We are talking about the ability to actively network, command the trust of the partners, develop a clear goal and strategy and embrace differences and diversity. Ecosystem leadership is a skill that future leaders will have to acquire, and the maritime industry is no exception.
Maritime Industry Ecosystems
Currently, there are two urgent themes requiring the maritime industry’s attention – digitalisation & decarbonisation. Neither of these can be holistically addressed by any individual company.
To create any scalable solution, the industry will need to come together to create an ecosystem and, therefore will need ecosystem leaders to take them forward. The Maritime and Port Authority of Singapore (MPA) has taken a lead to set up a Global Centre for Maritime Decarbonization (GCMD) in Singapore.
A global effort will require a completely different approach to leadership compared to managing a team within a single organisation.
WIZ Bulk’s Vision: an exciting journey
This brings me to my current position as the Chief Executive Officer of WIZ Bulk. A new company with a vision to simplify bulk shipping. WIZ, as a group, has been quite successful in container freight, air freight as well as land transport and warehousing.
However, its key differentiator is the digital platform (WIZ Freight) which is a one-stop solution for customers to secure container freights. It’s complicated to build a similar solution for bulk customers due to the fragmented and non-standardised nature of the bulk shipping industry.
But WIZ has embarked on a journey to build an ecosystem with partners across the technology industry and the shipping space with a few clear objectives: simplify the processes, create a single platform for all relevant data required for decision making and automate as many processes as possible.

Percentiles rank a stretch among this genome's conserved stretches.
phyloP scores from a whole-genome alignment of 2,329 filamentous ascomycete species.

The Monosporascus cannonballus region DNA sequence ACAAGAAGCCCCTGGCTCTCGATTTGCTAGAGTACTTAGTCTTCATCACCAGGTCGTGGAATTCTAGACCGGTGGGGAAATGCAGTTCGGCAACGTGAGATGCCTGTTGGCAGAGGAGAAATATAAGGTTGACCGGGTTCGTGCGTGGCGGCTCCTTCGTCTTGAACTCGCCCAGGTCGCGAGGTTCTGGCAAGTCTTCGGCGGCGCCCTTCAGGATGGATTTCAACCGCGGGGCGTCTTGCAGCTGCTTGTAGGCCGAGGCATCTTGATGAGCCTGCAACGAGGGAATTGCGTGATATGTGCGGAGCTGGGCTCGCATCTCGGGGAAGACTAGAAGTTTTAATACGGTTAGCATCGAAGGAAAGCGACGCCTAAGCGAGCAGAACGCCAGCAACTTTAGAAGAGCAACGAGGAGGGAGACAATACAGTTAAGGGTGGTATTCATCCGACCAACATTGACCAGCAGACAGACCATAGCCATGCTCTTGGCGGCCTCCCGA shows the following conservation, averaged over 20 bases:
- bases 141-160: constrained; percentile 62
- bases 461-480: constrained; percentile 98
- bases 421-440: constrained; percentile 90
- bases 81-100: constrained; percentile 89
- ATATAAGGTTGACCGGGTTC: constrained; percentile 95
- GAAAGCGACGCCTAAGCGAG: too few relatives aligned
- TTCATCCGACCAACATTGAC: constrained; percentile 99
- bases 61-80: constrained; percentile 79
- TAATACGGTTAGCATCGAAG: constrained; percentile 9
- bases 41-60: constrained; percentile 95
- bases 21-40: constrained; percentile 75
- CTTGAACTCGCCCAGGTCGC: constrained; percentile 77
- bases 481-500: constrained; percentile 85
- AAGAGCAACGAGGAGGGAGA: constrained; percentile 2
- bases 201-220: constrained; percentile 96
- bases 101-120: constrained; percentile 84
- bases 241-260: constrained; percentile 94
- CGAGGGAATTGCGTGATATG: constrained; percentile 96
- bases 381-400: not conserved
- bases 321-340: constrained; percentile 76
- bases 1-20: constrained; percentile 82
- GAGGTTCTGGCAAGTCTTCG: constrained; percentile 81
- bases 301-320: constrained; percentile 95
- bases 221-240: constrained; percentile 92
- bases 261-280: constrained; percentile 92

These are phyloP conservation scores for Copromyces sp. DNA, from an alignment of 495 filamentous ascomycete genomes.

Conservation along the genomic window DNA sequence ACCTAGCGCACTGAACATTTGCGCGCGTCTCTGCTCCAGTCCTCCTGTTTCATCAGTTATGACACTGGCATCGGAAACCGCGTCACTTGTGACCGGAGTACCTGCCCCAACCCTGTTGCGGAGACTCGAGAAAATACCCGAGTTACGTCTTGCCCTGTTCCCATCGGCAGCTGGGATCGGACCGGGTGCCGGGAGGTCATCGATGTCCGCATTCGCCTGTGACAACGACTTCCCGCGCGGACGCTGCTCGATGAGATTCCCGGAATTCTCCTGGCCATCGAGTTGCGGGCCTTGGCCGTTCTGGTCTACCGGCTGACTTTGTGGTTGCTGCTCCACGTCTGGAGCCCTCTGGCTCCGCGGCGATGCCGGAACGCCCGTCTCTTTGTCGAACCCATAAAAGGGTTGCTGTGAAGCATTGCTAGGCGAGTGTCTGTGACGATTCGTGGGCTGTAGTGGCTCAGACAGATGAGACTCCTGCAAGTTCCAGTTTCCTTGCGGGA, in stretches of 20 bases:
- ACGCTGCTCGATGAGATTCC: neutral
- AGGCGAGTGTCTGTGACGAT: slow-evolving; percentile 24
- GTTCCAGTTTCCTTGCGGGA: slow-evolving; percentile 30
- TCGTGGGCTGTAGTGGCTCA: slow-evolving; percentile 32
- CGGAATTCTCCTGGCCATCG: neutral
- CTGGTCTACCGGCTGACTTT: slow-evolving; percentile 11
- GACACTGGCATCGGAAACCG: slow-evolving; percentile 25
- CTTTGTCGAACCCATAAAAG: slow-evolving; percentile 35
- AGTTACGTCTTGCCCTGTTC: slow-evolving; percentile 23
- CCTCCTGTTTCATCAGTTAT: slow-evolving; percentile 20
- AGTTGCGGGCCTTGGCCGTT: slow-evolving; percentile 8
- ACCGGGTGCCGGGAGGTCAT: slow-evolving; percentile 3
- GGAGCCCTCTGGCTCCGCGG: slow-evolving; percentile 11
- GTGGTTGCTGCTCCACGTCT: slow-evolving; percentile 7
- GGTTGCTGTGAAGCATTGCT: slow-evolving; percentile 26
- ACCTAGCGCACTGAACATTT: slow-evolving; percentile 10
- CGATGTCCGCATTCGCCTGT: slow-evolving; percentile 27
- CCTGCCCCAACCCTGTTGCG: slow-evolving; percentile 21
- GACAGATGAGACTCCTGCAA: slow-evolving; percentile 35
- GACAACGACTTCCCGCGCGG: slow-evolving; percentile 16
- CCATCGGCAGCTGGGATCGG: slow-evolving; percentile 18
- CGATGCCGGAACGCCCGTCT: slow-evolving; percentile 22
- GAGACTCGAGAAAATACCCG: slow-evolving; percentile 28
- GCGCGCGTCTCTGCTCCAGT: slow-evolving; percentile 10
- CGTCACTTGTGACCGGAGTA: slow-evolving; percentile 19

The key aim is for the user to work with the system for the quantitative aspects so that their focus can remain on the qualitative aspects of the deal. Spending less time searching for information means more time to use and analyse.
The larger vision of WIZ is to transform trade through technology. The larger ecosystem will encompass land transport, deep sea shipping, cargo handling, warehousing, and providing unparalleled visibility in real-time to customers.
We are taking this forward through an ecosystem approach, currently at an early stage, but maturing in the coming months.
To conclude, the future is not going to be a competition between companies, but ecosystems. The sooner we learn to collaborate and equip the leaders in our industry with the ability to lead an ecosystem, the better it will be for all of us.
The “life” of a “lifeline” industry is about to change forever!